which relates to imposed roof loads. Flat roofs, sloping roofs and curved roofs are also
considered. This part of BS 6399 is a draft version for public comment and should not be
used as a British Standard.
Environmental loading such as wind loading is clearly variable and its source is beyond
human control. In most structures the dynamic effects of wind loading are small and static
methods of analysis are adopted. The nature of such loading dictates that a statistical
approach is the most appropriate in order to quantify the magnitudes and directions of the
related design loads. The main features which influence the wind loading imposed on a
structure are:
Tabulated procedures enable these features to be evaluated and hence produce a system
of equivalent static forces which can be used in the analysis and design of the structure.
The application of the load types discussed in Section 1.2.2 to structural frames results in
axial loads, shear forces, bending moments and deformations being induced in the floor/roof
slabs, beams, colunms and other structural elements which comprise a structure. The
primary objective of structural analysis is to determine the distribution of internal moments
and forces throughout a structure such that they are in equilibrium with the applied design
loads. There are a number of mathematical models, some manual and others computer
based, which can be used to idealise structural behaviour. These methods include: two and
threedimensional elastic behaviour, elastic behaviour considering a redistribution of
moments, plastic and nonlinear behaviour. Detailed explanations of these techniques can be
found in the numerous structural analysis text books which are available; they are not
explained in this text.
In braced structures where floor slabs and beams are considered to be simply supported,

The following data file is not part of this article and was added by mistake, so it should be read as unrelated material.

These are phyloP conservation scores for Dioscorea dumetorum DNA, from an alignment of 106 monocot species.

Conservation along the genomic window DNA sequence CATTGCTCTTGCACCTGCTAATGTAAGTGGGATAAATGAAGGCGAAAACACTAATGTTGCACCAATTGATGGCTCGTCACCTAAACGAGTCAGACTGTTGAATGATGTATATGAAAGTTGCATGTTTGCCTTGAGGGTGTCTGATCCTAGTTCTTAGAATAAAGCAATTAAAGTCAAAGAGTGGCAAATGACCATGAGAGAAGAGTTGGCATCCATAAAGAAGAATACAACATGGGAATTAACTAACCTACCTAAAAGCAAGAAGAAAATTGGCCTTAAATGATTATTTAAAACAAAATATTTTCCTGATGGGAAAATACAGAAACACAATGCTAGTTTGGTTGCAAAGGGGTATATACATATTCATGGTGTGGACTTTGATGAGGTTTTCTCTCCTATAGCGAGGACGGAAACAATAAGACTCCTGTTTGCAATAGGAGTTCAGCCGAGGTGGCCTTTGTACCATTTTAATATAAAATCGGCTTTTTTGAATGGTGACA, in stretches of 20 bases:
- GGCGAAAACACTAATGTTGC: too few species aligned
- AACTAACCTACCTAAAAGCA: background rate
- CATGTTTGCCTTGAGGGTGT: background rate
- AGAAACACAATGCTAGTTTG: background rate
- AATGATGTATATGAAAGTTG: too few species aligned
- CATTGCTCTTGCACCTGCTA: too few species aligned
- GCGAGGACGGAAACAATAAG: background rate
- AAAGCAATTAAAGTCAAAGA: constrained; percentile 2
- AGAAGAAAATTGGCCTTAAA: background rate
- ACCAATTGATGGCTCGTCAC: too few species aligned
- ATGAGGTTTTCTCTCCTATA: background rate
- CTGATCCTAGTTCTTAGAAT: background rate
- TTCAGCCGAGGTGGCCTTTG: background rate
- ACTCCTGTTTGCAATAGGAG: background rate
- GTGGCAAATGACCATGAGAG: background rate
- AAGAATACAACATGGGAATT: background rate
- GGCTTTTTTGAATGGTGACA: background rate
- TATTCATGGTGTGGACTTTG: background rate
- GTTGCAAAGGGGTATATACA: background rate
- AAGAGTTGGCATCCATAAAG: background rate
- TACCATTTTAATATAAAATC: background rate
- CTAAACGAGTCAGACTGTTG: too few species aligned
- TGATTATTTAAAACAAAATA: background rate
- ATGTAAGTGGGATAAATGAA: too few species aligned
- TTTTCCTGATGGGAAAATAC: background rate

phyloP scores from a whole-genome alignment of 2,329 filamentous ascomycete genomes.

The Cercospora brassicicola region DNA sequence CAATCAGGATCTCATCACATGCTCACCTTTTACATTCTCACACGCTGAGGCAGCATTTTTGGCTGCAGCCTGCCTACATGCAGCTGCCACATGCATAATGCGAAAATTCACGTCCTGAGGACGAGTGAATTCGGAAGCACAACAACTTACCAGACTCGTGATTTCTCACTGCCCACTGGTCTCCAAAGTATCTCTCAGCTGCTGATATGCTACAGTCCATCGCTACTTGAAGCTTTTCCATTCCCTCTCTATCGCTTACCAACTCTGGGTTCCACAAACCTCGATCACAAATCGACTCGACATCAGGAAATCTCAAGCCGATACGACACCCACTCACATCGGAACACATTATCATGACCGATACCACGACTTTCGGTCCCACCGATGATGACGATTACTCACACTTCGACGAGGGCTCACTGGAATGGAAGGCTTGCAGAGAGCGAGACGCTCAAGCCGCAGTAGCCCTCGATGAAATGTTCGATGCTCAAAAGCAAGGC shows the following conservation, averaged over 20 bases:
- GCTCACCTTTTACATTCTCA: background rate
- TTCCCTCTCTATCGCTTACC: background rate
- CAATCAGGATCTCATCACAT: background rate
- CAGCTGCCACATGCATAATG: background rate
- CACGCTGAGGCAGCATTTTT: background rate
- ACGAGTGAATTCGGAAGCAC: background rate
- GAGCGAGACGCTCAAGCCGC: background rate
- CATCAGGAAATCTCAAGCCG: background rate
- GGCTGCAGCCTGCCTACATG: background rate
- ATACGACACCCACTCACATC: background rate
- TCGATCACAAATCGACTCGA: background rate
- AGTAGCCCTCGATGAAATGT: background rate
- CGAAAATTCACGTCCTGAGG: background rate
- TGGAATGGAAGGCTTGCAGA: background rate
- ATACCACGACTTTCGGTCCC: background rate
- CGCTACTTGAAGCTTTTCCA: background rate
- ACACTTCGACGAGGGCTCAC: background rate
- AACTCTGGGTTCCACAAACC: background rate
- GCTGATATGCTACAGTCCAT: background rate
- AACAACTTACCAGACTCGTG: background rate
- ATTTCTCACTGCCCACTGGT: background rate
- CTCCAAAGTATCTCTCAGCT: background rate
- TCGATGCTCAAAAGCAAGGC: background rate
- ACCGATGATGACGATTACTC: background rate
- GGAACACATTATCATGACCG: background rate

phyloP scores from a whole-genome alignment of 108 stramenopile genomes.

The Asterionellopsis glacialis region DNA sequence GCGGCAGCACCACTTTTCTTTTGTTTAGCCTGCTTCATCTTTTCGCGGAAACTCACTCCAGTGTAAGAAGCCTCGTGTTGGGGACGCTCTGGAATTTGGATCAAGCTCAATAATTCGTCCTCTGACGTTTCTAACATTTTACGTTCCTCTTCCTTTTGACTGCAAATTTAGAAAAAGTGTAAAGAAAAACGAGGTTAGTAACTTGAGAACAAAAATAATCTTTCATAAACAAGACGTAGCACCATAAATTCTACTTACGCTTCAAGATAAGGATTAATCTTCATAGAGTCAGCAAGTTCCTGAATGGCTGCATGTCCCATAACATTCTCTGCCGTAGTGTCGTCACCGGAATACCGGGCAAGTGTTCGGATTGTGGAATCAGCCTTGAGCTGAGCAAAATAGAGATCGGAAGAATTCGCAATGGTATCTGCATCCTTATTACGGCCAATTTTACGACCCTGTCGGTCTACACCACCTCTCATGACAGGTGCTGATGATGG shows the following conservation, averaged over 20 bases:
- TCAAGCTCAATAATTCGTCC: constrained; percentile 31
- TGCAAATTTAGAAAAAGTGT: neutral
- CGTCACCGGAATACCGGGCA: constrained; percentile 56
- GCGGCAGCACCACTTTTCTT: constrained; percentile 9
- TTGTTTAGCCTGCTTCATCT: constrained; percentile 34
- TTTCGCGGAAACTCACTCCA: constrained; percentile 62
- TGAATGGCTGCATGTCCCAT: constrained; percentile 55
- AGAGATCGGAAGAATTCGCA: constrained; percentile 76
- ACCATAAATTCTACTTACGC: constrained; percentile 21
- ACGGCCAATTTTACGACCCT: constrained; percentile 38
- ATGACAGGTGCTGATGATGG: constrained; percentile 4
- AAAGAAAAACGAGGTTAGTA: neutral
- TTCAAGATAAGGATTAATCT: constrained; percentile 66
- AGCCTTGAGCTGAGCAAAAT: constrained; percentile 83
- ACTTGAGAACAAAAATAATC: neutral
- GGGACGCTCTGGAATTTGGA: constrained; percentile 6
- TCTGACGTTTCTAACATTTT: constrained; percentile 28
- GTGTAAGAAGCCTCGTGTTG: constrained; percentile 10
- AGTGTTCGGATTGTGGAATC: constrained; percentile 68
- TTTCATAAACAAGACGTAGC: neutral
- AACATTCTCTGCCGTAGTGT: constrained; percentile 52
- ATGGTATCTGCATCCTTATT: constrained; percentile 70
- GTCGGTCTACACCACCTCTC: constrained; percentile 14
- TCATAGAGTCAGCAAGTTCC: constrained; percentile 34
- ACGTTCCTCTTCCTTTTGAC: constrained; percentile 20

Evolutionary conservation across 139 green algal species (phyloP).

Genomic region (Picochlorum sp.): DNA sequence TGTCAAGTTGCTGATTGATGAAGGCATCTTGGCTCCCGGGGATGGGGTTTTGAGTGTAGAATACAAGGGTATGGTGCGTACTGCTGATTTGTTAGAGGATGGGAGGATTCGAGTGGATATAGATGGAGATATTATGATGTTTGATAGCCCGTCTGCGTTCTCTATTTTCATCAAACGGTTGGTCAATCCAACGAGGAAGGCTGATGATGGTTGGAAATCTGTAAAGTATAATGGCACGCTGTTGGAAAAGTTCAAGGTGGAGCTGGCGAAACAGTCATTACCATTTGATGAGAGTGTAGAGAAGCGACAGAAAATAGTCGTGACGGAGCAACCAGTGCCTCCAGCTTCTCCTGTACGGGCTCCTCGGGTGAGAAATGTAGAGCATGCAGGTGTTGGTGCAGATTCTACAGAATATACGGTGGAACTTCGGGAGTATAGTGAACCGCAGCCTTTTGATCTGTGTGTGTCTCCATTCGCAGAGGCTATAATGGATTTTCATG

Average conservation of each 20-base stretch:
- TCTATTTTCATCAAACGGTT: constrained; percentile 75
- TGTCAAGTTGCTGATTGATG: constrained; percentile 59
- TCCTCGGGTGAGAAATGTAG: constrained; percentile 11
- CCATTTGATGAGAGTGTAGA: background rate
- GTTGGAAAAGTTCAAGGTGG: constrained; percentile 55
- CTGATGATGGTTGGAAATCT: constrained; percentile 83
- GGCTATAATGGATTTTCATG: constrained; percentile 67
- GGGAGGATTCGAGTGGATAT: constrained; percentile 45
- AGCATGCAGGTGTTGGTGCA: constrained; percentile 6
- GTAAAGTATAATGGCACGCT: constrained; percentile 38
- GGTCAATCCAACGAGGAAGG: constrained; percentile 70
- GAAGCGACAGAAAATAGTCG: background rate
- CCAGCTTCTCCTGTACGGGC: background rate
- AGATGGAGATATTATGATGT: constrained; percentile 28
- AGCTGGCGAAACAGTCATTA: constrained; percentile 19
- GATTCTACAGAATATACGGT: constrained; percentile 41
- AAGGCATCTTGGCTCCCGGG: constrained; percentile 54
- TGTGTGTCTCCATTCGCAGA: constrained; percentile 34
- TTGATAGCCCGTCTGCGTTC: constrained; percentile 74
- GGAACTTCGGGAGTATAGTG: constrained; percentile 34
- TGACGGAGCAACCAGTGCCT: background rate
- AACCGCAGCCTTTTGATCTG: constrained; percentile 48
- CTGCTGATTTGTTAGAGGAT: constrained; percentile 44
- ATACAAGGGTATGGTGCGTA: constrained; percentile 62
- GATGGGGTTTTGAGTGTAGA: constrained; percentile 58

vertical loads give rise to three basic types of beam loading condition:
Consider the floor plan shown in Figure 1.3 where two oneway spanning slabs are
supported on three beams AB, CD and EF. Both slabs are assumed to be carrying a
uniformly distributed design load of 5 kN/m2 .
Structural Steelwork 9
E F E F
.
I 1.5 m
] 5 kN/m 2 3.0 m t
1.5 m
5 kN/m 2
~ 5.0 m
c Dj
2.5 m
t
AJ 8.0 m JB
J A
2.5 m
_j
8
(a) (b)
Figure 1.3
Both slabs have continuous contact with the top flanges of their supporting beams and
span in the directions indicated. The floor area supported by each beam is indicated in
Figure 1.3 (b).
BeamAB
Total load = (floor area supported x magnitude of distributed load/m2)
= (2.5 X 8.0) X (5.0) = 100 kN
Total Load
Beam CD r;;
Total load
BeamEF
= (4.0 X 8.0) X (5.0) = 160kN
Af ~B
c D
Total load (1.5 X 8.0) X (5.0) 60kN E F
Note: Beams AC, CE, BD and DF are assumed to be supporting only their selfweight in
addition to loading which may be applied directly such as brickwork walls.
Consider the same floor plan as in Example 1.1 but in this case the floor slabs are twoway
spanning as shown in Figure 1.4.
Since both slabs are twoway spanning, their loads are distributed to supporting beams
on all four sides assuming a 45° dispersion as indicated in Figure 1.4(b).
10 Design ofStructural Steelwork
+
E
5kN/m 2
+
c
5kN/m 2
BeamAB
js
68.75 kN
Beam EF
Tc
31.25 kN D 8
Beams CE and DF
=: 11.25 kN D F
The loading on beam CD can be considered to be the addition of two separate loads, i.e.
Load due to slab ABCD == 68.75 kN (as for beam AB)
Load due to slab CDEF == 48.75 kN (as for beam EF)
E 68.75 kN 5 48.75 kN
Ts + El tF
Structural Steelwork 11
Check: the total load on all beams 2(68 .75 + 48 .75 + 31.25 + 11.25)
320kN
Consider the same floor plan as in Example 1.1 with the addition of a secondary beam